Copyright’s threat to freedom of expressions: IFLA submits recommendations to UN special Rapporteur

The way people produce and access information has changed in the last decades. Internet platforms, for instance, make it possible for content – especially from new voices – to reach wide audiences. While some of the content shared might represent straightforward infringement,  a big part of it consists of original, user generated content.

Libraries, as defenders of access to information and of freedom of expression, are concerned about the impact that upload filters can have on this new content. An obligation to filter what is uploaded on a platform, through automated means and not on a case-by-case basis, implies that all speech is subject to policing before it is heard.

Following the call for submissions by the UN Special Rapporteur on freedom of expression on the subject of content regulation in the digital age, IFLA shared concerns and recommendations with regards to automated upload filters. In the submission, IFLA also comments on global removals, privacy of library users, content regulation processes and moderation.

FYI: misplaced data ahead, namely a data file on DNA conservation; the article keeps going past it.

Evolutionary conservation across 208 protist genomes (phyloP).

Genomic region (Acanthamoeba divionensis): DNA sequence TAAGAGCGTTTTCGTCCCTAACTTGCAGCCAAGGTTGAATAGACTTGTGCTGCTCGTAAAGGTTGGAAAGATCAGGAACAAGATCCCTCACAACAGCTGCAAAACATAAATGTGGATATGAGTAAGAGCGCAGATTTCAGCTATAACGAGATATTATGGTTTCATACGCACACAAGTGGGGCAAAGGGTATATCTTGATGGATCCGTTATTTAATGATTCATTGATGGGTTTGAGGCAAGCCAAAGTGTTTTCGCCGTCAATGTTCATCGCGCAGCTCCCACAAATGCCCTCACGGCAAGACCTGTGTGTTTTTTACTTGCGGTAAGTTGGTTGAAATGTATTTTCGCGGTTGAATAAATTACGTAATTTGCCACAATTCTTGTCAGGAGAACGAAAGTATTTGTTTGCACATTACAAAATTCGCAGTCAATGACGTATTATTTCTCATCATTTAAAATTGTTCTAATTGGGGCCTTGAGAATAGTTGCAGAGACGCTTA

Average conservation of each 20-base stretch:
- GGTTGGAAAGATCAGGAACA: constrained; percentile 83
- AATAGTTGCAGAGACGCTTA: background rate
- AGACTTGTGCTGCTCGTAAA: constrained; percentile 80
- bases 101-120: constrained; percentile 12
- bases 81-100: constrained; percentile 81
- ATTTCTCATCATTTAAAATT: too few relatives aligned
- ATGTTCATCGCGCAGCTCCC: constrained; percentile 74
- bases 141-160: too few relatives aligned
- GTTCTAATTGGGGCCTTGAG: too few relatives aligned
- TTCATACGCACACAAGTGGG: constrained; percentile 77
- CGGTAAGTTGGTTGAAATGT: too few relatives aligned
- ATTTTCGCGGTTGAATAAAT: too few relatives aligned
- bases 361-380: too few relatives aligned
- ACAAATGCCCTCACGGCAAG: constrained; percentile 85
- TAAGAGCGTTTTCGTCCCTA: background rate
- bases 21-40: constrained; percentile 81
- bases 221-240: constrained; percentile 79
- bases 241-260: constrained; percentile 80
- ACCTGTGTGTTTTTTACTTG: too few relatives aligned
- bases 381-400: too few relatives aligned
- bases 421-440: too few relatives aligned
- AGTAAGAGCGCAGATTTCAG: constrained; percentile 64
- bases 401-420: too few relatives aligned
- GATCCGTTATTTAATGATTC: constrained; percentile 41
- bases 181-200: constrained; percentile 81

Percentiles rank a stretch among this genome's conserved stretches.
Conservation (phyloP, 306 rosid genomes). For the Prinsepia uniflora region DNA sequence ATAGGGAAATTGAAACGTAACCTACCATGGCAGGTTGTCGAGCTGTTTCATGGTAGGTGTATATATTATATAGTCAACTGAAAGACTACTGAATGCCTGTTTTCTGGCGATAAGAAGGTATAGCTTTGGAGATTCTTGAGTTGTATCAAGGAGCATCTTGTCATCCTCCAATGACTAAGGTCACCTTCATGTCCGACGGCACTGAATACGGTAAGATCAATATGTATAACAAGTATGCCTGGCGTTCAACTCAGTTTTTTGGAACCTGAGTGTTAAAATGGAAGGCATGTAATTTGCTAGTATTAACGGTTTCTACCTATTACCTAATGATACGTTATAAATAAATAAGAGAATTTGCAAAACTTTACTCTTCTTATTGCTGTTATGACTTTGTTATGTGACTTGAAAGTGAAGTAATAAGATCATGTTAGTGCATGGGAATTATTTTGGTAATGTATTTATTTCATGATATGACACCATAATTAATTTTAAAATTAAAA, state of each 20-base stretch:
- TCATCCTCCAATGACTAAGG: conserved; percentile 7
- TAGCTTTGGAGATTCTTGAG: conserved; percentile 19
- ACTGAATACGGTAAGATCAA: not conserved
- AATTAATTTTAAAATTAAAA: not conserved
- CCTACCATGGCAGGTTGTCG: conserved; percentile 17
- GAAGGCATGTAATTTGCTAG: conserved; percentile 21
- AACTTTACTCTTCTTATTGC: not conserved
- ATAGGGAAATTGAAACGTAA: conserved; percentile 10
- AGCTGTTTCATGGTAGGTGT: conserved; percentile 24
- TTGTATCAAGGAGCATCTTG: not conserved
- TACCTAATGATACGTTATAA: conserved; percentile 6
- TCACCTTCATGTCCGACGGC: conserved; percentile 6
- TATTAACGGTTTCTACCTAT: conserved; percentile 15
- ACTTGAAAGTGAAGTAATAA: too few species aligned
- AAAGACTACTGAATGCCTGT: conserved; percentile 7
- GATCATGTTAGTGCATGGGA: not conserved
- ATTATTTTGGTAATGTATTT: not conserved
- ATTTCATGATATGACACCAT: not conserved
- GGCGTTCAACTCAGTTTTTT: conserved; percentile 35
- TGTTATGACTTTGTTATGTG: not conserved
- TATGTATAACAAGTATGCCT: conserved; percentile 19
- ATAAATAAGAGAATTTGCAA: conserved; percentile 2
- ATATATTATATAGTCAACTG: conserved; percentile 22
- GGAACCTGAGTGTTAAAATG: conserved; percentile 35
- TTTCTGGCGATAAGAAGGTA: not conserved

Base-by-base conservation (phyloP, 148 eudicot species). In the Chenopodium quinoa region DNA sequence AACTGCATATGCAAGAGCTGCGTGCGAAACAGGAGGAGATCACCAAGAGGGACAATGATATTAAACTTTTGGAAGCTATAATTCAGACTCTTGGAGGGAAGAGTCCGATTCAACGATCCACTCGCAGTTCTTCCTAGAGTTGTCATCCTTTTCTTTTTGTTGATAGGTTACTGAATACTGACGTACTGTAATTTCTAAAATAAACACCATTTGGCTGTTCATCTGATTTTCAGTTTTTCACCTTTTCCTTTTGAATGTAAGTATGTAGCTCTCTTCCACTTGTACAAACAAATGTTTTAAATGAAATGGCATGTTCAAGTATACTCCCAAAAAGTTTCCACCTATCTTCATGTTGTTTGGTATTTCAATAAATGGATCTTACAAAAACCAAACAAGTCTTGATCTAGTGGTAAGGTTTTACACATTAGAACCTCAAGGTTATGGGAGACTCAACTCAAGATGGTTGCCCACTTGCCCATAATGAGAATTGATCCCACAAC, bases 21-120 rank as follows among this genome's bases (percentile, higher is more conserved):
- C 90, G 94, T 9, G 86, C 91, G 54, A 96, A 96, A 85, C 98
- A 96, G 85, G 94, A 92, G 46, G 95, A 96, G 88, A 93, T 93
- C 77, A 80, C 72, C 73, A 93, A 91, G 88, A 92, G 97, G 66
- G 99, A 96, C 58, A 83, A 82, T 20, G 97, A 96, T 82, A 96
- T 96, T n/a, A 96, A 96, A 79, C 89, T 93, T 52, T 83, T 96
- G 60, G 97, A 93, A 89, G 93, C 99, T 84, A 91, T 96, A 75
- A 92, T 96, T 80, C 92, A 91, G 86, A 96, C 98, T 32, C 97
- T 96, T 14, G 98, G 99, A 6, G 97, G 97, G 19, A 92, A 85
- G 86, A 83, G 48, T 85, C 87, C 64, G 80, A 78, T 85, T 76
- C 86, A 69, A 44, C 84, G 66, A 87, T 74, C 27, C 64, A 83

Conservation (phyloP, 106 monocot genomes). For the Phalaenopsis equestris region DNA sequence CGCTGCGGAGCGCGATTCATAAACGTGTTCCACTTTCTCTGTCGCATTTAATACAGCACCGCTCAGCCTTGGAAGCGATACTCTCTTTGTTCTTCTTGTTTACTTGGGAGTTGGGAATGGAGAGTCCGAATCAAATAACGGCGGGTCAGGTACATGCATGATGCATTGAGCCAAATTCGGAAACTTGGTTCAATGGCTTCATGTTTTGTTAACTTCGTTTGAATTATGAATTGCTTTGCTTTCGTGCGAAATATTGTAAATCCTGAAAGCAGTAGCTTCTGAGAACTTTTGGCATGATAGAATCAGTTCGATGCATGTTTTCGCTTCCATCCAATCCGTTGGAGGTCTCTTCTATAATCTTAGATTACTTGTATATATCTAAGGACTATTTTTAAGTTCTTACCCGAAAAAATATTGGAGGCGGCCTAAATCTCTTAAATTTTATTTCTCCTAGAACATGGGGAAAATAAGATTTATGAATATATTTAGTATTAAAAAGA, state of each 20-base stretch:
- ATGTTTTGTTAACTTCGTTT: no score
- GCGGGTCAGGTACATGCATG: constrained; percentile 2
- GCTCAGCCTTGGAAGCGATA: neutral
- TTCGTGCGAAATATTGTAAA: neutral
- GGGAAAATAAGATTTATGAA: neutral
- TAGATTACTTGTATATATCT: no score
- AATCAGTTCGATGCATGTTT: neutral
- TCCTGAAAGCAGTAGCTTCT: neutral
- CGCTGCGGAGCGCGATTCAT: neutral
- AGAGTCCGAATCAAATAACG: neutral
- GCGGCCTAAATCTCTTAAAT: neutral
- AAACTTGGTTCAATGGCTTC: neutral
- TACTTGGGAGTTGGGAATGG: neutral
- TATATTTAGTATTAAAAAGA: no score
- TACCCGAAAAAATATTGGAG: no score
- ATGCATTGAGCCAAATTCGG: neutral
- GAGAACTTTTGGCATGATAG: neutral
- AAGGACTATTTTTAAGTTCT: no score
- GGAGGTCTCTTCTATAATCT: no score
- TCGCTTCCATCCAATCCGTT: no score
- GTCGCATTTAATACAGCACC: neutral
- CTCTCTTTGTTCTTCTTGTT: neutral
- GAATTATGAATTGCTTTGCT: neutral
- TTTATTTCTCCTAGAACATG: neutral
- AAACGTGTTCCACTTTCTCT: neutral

More specifically, the submission highlighted the risk that upload filtering measures will create negative effects on the services that libraries provide. University libraries often run institutional repositories that host research papers uploaded by faculty and students. The amount of works makes it impossible, in most cases, to check if copyright is cleared. However, upload filters, unless extremely well-developed, risk blocking files that could legitimately be uploaded and whose openness is key to the research community. Moreover, it is not clear that library budgets could face the cost of such software. What is surer still is that they cannot face the costs of litigation.

As stated in the document, IFLA “recommends that extreme caution be applied in using automatic moderation techniques. The evidence that the working of algorithms can even escape the understanding of their creators only adds to the concern about whether they are working transparently. We recommend that where they are applied, it should only be in conjunction with human judgement”.